By Jose Hoffmann
Jordan Cotton is CEO and co-founder of Cotton & Reed Distillery in Washington DC. His day-to-day role consists of wearing many small, mismatched hats. His life so far comprises a series of hard left turns: from majoring in German Studies for some reason to consulting for NASA and the space & satellite industry in DC, then on to starting DC’s first rum distillery; As far as he knows, anyway.
His alcohol tinkering began with making terrible wine and mead at too young an age for such a hobby. The details and organoleptic properties of these early experiments are best not spoken of, but regrettable beginnings are the necessary starting point of the path to improvement.
Learn more about Jordan Cotton, CEO, and co-founder of Cotton & Reed Distillery, in the following interview:
TRL: What does the rum mean to you? What made you fall in love with rum and when did it happen?
I fell in love with rum about ten years ago. As a Wikipedia rabbit whole type of guy as well as a spirits lover, I’m always looking for the next part of the booze world to learn more about. And nothing comes close to satisfying the unshakable thirst for spirits knowledge like rum. There’s always another tradition to learn about, always another bottling to taste, always another elaborate cocktail to try… It’s pleasantly Sisyphean. You’ll never learn it all but you’ll enjoy the attempt.
For us at Cotton & Reed, we’ve also fallen in love with the idea of helping revive the long-lost category of mainland American rum from the nation’s capital. We can see the Capitol Building from our front door. And at the end of the day in our industry, we’re all at the mercy of government regulations cooked up by our neighbors over there. I imagine due to the collapse of the US rum industry, outside of Puerto Rico there are very few regulatory guardrails for American Rum in terms of style and process. I think TTB has 43 types of whiskey- if you use this much of this grain relative to that grain, distill to this proof, age in this kind of barrel for this long, then you’re whiskey type X. Change one of those variables enough and you’re whiskey type Y. For rum, they’ve got two types: rum and flavored rum.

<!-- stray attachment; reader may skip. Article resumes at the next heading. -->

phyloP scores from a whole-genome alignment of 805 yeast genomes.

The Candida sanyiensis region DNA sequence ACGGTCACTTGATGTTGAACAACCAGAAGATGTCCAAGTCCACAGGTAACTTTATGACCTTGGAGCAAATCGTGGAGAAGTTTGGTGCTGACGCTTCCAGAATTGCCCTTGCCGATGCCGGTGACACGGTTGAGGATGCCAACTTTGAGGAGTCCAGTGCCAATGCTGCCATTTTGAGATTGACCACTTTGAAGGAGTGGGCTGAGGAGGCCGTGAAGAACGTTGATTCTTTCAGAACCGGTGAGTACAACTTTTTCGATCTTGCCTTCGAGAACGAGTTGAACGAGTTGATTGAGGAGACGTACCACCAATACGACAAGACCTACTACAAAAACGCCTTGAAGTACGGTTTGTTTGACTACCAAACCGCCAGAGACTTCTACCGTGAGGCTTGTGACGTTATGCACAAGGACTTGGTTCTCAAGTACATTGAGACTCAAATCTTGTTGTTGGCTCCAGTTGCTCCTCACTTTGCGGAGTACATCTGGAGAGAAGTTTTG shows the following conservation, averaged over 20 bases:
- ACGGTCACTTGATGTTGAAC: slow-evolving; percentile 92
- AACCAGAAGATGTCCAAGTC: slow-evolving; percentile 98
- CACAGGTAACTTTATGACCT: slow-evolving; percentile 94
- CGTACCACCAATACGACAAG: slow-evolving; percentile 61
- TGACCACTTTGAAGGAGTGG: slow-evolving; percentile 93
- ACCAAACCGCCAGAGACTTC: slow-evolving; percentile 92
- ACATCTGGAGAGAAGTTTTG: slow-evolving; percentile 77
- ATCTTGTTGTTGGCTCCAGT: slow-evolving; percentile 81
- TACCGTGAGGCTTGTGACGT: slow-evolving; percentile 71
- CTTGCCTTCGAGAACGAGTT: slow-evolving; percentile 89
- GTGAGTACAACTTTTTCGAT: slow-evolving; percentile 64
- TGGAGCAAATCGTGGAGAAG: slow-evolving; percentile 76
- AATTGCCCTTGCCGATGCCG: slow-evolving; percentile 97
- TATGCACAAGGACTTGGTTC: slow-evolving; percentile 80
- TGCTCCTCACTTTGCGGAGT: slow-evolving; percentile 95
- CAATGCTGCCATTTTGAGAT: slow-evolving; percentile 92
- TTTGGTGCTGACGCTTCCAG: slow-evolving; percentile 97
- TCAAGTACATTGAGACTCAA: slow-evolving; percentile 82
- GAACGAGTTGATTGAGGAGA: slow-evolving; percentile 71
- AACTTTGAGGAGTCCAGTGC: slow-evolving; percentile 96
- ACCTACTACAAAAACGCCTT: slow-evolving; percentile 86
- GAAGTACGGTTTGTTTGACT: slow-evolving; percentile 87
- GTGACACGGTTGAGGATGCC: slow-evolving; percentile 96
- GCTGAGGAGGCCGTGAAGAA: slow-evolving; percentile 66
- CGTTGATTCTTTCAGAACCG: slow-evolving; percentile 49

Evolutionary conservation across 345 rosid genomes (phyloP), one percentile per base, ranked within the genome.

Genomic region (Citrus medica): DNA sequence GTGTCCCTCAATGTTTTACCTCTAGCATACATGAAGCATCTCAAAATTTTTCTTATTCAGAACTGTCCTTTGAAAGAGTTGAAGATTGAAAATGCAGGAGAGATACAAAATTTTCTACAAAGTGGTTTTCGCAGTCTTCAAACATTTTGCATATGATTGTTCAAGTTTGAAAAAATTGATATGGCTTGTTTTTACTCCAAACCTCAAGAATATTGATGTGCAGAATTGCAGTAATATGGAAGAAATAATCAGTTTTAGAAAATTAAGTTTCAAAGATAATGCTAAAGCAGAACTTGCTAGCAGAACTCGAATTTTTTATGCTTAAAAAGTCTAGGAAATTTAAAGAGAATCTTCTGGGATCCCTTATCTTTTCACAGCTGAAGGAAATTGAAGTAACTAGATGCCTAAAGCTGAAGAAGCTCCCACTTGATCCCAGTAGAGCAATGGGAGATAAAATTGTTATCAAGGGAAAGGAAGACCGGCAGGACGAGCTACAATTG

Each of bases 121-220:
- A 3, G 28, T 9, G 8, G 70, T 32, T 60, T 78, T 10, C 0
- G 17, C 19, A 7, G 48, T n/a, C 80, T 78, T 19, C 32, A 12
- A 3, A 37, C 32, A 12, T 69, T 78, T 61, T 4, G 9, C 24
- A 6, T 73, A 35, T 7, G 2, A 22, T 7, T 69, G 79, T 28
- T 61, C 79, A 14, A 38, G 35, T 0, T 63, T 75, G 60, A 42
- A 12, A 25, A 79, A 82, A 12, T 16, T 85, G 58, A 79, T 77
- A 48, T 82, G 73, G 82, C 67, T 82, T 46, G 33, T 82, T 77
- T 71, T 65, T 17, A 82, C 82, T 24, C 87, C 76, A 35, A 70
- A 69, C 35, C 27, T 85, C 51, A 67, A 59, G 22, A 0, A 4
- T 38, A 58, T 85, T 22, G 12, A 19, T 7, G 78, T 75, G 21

Compared to other countries that may have stricter regulations and/or a style expectation that gives us and our colleagues a lot of free reins to be inventive and layer in flavor complexity in our own way and we love that flexibility. So we’ve made up our own style, taking our cues from our favorite parts of various rum traditions. We ferment a wash made from 75% cane syrup and 25% blackstrap molasses for five and six days with a sugarcane yeast strain and a wine yeast strain. This builds up grassiness as a nod to French / Portuguese-derived rum traditions, plus rich fruitiness and a plush, creamy body as a nod toward more British-accented rums. We distill twice in our 500-gallon hybrid pot/column still, going up to ~181°, retaining what we built in fermentation while getting as close as we dare to Spanish-influenced light “mojitoability” – If that is a word. We bottle that up as White Rum after a little rest on steel and light filtration, and we’re very proud of the results. All our other products go through the same process before we layer in even more flavor complexity, whether through barreling or spicing.
TRL: Three essential characteristics that define the rum according to your perspective.
Complex: Rum has so many wonderful dimensions to it, both across the whole category and within a given product. Grassy, fruity, funky, oaky, thoughtfully spiced, or flavored… bring it all on. For us, this is our holy grail. We want to build something with layers.
Versatile: I like the not-too-precious elements of the rum world. Some of the world’s greatest spirits are available for a pretty reasonable price, so while you can sip them solo to taste, you don’t have to feel guilty about putting them in a cocktail. Just enjoy. This is also top of mind for us- we want all of our core products to be cocktail able in price, flavor, and restrained sweetness level.
Fun: Let’s not forget that this is what it’s about at the end of the day. Enjoyment. I’m not going to drink very often, and an account isn’t going to reorder very frequently, rum that’s academically interesting or ideologically pure but no fun to drink. Let’s have a good time here, people.
TRL: What is the most important contribution you have made in the rum industry?
Let’s hope my most important contribution hasn’t happened yet. We’re still pretty young, dontcha know. For now, maybe it’d be helping turn more people in DC into rum fans.